In these ubiquitously pervasive and taken-for-granted performance evaluation systems, when the covert, behind-the-back, intelligence gathering is complete and an “objective” judgment is concocted, it’s bestowed upon the evaluatee at the yearly, formal, face-to-face get together.

Wouldn’t it be more open, transparent, and noble to require face-to-face, peer-to-peer reviews before the dreaded “sitdown” with Don Corleone? Even better, wouldn’t it be cool if the evaluatee was authorized by the head shed to evaluate the evaluator?

Mr. Corleone, just about every action you took last year slowed me down, dampened my intrinsic motivation, and delayed my progess. Hence, you sucked and you need to improve your performance over the next year.

But alas, hierarchies aren’t designed for equity. Besides, quid pro quo collaboration takes too much time and we all know time is money. Chop, chop, get back to work!

To make the situation more inequitable and more “undiscussable“, some orgs institute two performance evaluation systems: the formal one described above for the brain dead DICsters down in the bilge room; and the undocumented, unpublicized,  and supposedly unknown one for elite insiders.

If you work in an org that has a patronizing, behind-your-back performance evaluation system, don’t even think of broaching the subject to those who have the power to change the system. As Chris Argyris has stated many times, discussing undiscussables is undiscussable.

But wait! Snap out of that psychedelic funk you may have found yourself drifting into after reading the above blasphemy. Remember whose freakin’ blog you’re reading. It’s BD00’s blog – the self-proclaimed, mad, l’artiste.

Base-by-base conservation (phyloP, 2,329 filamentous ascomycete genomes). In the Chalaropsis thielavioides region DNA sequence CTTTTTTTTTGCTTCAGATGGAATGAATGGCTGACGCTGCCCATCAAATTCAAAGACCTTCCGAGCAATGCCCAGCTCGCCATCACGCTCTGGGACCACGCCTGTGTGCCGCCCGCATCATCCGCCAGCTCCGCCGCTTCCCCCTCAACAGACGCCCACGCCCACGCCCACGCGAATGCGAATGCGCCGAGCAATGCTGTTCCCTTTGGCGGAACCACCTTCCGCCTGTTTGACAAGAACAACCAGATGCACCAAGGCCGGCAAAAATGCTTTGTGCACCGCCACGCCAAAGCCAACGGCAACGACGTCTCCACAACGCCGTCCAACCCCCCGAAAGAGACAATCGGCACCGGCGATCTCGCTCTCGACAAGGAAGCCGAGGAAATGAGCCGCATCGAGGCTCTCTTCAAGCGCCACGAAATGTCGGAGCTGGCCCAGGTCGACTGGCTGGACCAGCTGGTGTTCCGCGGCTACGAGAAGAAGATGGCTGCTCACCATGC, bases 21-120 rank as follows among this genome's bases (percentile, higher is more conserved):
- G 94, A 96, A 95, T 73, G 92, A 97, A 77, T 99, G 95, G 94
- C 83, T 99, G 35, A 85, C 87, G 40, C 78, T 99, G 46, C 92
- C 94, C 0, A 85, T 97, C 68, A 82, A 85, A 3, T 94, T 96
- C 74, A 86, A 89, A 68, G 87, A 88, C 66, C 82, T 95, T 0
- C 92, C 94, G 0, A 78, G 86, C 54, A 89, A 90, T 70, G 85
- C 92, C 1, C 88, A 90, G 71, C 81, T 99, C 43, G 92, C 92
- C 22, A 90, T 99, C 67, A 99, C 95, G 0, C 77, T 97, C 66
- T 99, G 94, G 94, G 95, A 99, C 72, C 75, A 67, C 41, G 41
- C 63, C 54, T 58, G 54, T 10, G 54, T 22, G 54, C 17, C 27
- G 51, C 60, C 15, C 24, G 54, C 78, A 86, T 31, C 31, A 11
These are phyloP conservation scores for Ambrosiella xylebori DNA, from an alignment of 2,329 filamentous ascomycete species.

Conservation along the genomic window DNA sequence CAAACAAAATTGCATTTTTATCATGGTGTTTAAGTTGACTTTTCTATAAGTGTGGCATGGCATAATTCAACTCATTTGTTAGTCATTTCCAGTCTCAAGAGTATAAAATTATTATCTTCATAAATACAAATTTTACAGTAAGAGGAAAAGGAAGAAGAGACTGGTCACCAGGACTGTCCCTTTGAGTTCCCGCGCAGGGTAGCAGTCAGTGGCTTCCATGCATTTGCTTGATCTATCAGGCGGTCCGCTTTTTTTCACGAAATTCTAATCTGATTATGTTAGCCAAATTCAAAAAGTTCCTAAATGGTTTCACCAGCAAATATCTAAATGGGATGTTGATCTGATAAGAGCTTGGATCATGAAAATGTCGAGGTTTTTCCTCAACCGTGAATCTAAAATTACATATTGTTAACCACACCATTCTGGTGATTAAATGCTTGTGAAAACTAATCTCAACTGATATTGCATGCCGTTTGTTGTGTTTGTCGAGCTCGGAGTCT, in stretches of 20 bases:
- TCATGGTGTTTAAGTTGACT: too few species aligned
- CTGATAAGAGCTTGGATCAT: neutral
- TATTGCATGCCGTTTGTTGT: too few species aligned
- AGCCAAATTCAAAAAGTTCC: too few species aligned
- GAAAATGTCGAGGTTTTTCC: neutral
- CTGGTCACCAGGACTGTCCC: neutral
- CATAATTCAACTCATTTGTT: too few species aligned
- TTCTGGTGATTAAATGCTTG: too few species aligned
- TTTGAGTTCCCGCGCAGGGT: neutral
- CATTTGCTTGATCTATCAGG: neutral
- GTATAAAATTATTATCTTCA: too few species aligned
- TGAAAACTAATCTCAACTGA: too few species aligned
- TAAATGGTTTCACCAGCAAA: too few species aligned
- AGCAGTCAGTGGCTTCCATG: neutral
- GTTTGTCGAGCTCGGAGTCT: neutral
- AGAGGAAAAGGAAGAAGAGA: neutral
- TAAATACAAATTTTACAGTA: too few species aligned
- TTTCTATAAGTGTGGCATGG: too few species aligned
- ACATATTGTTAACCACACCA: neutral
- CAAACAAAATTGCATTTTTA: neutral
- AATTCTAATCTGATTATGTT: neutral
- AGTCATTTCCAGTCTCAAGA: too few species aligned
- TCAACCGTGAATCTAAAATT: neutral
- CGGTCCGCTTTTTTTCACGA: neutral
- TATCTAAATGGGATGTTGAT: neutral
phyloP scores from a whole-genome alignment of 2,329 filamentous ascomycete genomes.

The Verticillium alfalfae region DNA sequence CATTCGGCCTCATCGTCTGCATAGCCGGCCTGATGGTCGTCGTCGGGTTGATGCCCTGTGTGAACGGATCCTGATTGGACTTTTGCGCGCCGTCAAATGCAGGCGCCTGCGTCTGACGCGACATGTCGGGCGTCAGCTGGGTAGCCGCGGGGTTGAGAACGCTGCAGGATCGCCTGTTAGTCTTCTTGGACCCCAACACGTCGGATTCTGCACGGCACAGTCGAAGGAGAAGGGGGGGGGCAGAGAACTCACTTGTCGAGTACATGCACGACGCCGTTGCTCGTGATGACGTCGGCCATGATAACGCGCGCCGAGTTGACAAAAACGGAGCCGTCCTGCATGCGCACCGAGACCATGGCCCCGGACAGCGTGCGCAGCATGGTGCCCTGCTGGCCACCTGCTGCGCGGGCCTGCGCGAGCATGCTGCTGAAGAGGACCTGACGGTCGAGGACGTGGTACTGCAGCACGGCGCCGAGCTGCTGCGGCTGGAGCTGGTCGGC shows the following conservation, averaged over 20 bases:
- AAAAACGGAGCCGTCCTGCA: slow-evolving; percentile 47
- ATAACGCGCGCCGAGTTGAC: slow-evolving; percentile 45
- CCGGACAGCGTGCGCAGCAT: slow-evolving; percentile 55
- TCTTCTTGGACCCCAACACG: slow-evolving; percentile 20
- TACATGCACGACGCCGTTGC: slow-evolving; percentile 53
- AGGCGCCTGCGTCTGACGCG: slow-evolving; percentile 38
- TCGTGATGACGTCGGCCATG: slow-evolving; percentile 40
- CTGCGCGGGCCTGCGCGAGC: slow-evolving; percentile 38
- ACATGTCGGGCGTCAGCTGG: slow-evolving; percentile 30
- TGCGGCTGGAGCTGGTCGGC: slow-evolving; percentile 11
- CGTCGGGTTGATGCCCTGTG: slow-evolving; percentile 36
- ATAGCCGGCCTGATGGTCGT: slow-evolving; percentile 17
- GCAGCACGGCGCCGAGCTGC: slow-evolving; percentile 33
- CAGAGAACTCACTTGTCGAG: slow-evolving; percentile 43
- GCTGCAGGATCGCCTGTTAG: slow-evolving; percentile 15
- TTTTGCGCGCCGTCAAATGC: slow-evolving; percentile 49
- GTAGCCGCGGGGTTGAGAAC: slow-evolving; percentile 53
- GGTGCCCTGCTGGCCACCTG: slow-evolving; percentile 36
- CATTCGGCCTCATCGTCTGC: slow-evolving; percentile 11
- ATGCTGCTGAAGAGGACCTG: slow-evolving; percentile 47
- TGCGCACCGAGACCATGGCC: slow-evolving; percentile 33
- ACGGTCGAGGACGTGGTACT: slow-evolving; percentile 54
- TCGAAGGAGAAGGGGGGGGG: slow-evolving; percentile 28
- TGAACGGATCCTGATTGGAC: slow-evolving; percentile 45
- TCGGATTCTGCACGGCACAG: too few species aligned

Quid Pro Quo

July 3, 2012 2 comments

Forget about the superficial, ceremonial, “empoyee survey” that is often ignored and quickly forgotten. Wouldn’t it be a great quid-pro-quo move to “allow” each employee in an org to formally judge his/her organization’s behavior, I mean performance, once a year? The content of the review form could be similar to the one in which the employee him/herself is evaluated. After filling out a set of multiple choice questions and allowing for free-form input to justify the selections, an overall behavioral rating could close the review. The rating could be selected from an enumerated list similar to this:

  • Exceeds Expectations
  • Meets Expectations
  • Needs Improvement
  • Unacceptable

Based on the final rating, instead of giving the org a merit increase, the employee would communicate the level of commitment that he/she will really provide in the coming year:

  • Total Commitment
  • Half-assed Commitment
  • Feigned Total Commitment

Of course, much like parents and teachers are expected by “the entrenched social system” to evaluate their children, but not vice-versa, this idea doesn’t have a chance of making it into the mainstream. Nevertheless, BD00 speculates that the practice is done somewhere as part of a continuous improvement initiative?

My Accomplishments

May 16, 2011 7 comments

Here’s an idea. The next time you’re being formally evaluated for performance by a “superior” and he/she opines that your written accomplishments are vague, ask him/her for a copy of his/her latest accomplishments sheet – for guidance on how to do it right, of course.

Note: Thanks to Fish-dude for finding the matching Dilbert strip.

Where You Stand

In “Making It Big In Software“, author Sam Lightstone quotes former GE CEO Jack Welch:

You want to make sure everyone knows where they stand in the organization. It’s a leader’s obligation. In most companies, the leaders stand back, and people don’t know where they stand. – Jack Welch

Do your performance appraisal and compensation systems allow you to clearly determine where you stand? If not, do you know what’s missing (hint: a clear and unconfusing connection between the two)? If you do know what’s missing, have you raised your concern to management? If you haven’t raised your concern to management, why not (hint: fear)?